Your Greyhound has been housed in a large crate in his trainer’s kennel. He is used to being put outside in a fenced-in pen to relieve himself four times a day. He may be used to getting up early (about 6 am) to be taken outside. To avoid accidents in the house, we recommend that you take him outside as soon as he gets up. You can gradually get him used to sleeping later.
If your dog has an accident in the house, a verbal reprimand should usually suffice ‘ then take him outside and praise him when he relieves himself. Do hot hit your dog or put his nose in the ‘accident’ as your dog will respond more quickly and more positively to kindness. Clean the spot, then rinse the area with a solution of white vinegar and water. This will neutralize the odor and discourage his going in that spot again.
If your dog is a male, he may attempt to lift his leg in a few places around the house to ‘mark his territory’. Watch him carefully as he walks around the house and try to catch him before he does it. If this should happen, it does not usually go on for long, so try to be patient.
For the first few days, it’s a good idea to walk your Greyhound more frequently than you ordinarily would … as often as every couple of hours. This teaches your Greyhound where his new home is and where he’s supposed to ‘go’, helps relieve the tension of being in a strange place and prevents accidents. Also, some Greyhounds are not used to ‘going’ while on a leash and must learn how.
Proper equipment made especially for the Greyhound will provide for the safety and well-being for your dog. (1) an inexpensive 3/4″ flat, webbed buckle collar for your dog’s ID’s to be worn at all times ‘ this type of collar prevents hair loss on the from of the neck; and (2) an outer walking collar/leash featuring a ‘martingale’ closure. Martingale lead sets come in one-piece and two-piece configurations. Warning: with the two-piece detachable lead set, we do not recommend keeping the collar portion only on your dog. We have seen incidences where dogs can get hooked on a kitchen cabinet with the possibility of getting choked. Again – these are safe walking sets. They must be sized and used properly. A third safe alternative would be an adjustable harness. The retractable leashes are not recommended as these leashes do not provide enough control should your dog spot something interesting. Never use a chain choke on a Greyhound. You can damage his windpipe.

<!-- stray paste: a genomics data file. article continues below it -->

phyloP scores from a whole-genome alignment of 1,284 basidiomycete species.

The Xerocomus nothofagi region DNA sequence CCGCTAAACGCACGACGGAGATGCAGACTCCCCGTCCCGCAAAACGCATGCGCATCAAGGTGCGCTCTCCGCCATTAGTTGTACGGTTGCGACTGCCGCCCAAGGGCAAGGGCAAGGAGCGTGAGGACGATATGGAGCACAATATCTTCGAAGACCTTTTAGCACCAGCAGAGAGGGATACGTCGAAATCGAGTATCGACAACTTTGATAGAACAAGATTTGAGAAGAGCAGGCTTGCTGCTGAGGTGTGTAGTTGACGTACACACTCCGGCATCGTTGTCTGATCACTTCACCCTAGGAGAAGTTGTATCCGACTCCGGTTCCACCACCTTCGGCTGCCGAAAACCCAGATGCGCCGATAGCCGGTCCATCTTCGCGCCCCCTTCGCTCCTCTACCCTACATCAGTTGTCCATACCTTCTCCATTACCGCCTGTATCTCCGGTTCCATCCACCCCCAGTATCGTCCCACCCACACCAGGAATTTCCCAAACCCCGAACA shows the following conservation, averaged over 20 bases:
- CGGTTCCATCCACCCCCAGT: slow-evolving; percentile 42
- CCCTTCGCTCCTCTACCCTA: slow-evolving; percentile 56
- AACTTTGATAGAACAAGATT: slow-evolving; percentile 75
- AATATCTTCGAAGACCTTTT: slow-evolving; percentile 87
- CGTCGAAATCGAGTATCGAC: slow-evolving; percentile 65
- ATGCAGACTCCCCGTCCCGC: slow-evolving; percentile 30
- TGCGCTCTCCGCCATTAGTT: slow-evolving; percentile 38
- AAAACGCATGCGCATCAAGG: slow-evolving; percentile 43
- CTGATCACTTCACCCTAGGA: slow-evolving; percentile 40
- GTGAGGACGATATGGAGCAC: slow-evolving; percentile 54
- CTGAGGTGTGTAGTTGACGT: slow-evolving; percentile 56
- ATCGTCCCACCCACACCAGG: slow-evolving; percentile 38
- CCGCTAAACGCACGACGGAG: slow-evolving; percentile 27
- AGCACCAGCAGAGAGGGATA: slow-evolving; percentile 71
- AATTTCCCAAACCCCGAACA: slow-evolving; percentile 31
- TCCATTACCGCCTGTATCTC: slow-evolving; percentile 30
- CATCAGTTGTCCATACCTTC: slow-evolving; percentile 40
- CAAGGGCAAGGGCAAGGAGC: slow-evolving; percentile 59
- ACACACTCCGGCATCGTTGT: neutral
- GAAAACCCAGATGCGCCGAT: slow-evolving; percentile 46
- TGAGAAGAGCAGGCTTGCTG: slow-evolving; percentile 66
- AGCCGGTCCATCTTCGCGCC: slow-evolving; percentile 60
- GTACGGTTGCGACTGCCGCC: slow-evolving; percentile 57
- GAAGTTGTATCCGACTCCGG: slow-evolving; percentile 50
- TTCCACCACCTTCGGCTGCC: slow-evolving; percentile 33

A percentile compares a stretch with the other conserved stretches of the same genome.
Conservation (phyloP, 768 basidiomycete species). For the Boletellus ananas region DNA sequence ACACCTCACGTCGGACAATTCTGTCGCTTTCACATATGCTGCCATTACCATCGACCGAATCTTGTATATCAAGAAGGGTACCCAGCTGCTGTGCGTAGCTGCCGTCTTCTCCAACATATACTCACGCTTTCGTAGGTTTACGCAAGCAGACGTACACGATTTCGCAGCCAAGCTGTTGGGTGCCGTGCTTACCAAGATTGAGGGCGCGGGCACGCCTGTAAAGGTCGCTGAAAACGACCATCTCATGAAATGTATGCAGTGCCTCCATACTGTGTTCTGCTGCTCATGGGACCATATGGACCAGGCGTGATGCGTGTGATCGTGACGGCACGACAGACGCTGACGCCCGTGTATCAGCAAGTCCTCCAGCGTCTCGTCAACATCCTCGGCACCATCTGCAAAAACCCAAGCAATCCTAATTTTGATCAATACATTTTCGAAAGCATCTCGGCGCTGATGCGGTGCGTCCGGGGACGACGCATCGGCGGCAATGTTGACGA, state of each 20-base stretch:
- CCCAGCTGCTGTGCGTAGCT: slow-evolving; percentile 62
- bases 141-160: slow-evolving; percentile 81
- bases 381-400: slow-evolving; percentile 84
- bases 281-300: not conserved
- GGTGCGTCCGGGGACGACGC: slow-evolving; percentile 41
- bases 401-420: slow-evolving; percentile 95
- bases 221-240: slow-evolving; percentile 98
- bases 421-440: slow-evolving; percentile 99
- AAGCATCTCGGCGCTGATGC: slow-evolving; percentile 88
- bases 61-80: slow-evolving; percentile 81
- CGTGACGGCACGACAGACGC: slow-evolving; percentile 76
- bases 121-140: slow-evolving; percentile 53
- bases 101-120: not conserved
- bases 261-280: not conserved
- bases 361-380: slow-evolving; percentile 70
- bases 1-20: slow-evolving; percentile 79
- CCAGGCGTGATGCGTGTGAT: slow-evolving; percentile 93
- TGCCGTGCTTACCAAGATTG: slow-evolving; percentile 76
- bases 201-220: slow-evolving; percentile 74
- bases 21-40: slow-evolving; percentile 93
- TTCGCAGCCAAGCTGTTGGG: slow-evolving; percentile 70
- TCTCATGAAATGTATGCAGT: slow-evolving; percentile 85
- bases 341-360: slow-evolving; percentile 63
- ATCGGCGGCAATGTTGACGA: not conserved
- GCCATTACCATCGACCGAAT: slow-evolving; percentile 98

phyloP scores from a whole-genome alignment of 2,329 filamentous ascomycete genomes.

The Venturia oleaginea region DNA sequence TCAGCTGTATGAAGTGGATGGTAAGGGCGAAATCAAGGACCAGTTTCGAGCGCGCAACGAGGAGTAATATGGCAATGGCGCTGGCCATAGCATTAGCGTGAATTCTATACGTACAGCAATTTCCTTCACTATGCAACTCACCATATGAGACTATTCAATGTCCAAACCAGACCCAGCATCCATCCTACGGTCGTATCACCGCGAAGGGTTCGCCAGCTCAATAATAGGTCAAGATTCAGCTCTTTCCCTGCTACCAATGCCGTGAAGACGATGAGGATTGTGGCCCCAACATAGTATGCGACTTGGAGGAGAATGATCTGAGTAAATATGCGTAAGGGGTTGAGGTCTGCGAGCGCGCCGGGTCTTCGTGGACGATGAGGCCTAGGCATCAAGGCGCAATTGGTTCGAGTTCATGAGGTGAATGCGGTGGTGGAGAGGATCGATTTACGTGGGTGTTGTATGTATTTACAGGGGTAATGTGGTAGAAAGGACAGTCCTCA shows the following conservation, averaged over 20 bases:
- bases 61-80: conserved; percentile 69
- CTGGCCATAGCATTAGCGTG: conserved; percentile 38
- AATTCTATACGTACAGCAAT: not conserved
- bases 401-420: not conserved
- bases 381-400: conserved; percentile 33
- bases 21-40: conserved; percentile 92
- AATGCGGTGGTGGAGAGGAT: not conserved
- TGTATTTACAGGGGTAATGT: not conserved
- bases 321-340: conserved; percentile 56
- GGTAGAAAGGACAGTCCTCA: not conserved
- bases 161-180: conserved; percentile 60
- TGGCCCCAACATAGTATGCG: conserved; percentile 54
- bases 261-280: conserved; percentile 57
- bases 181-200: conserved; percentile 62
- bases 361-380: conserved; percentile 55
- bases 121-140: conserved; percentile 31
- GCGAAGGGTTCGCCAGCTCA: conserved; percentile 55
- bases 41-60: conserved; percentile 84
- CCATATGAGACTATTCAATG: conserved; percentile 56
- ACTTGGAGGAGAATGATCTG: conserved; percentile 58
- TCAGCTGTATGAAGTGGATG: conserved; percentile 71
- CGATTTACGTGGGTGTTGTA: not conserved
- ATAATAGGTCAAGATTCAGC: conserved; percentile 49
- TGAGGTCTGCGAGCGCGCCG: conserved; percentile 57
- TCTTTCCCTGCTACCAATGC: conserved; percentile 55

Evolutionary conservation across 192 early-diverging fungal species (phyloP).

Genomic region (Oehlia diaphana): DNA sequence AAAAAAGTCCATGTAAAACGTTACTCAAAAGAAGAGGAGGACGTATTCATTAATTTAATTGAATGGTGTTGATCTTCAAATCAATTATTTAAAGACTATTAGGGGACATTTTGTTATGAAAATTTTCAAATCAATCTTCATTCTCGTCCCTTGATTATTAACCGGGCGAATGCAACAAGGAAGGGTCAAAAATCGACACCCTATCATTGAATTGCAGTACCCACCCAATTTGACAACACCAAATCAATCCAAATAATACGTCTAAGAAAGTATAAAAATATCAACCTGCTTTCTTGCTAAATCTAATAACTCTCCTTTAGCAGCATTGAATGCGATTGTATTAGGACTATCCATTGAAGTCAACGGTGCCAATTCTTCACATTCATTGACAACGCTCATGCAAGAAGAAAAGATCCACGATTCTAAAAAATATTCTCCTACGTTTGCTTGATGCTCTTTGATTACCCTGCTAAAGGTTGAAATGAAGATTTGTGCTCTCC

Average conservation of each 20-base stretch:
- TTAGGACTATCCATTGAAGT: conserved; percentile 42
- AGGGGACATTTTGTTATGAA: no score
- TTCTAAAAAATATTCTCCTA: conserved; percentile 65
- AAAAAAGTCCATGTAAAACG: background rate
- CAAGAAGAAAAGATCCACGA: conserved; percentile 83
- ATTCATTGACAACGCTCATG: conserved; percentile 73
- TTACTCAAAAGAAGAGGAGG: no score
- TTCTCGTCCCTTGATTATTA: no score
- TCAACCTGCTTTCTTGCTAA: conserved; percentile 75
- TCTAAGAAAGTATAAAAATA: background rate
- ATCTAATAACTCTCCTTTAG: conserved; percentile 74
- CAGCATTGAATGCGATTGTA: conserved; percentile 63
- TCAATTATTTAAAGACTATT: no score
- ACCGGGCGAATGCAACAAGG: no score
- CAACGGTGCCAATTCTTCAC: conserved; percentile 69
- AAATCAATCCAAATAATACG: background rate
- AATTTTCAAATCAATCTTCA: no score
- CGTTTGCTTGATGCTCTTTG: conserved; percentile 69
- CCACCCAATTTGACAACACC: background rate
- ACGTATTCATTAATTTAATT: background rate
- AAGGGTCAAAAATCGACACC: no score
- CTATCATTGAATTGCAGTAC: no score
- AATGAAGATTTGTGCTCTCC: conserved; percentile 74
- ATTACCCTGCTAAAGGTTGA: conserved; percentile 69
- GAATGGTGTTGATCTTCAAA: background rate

Never tie your Greyhound outside on a rope, chain or ‘runner’. Greyhounds are not used to being tied, can get tangled up and injure themselves, and will pull, wiggle or chew their way out. They can also snap their necks at the end if they decide to give chase.
In retirement, a Greyhound’s exercise needs are no different than any other dogs. Your Greyhound should be taken on three to four short walks daily on a regular schedule so he can relieve himself, and taken to a fenced-in yard or a safe enclosed dog park every once in a while so he can romp and gallop at will. It helps during the initial adjustment period to keep your Greyhound well exercised to work off his tension and nervous energy.
Greyhounds can become jogging companions once they learn to adjust their stride to yours. Surprisingly, Greyhounds who regularly jog with their owners need to build up their stamina for the task. Summer’s heat and winter’s salt can injure his pads, however. Keep this in mind when choosing a place to jog with your dog. If your Greyhound does any strenuous running, give him a chance to relieve himself afterwards and again about an hour later to prevent kidney tie-up.
NEVER take your Greyhound outside without his leash on. He may become confused and run away, or he may chase a cat or other small animal. He does not know about traffic and, if permitted off leash, is likely to run into the street and be hit by a car. Your dog is a sight hound, which means he hunts ‘by sighting on’ to an animal, not scenting it. He can see for a distance of half a mile and can run at forty miles per hour. If he sees the neighbor’s cat (or squirrel or rabbit) in the distance, he will not only chase it, he will probably catch it!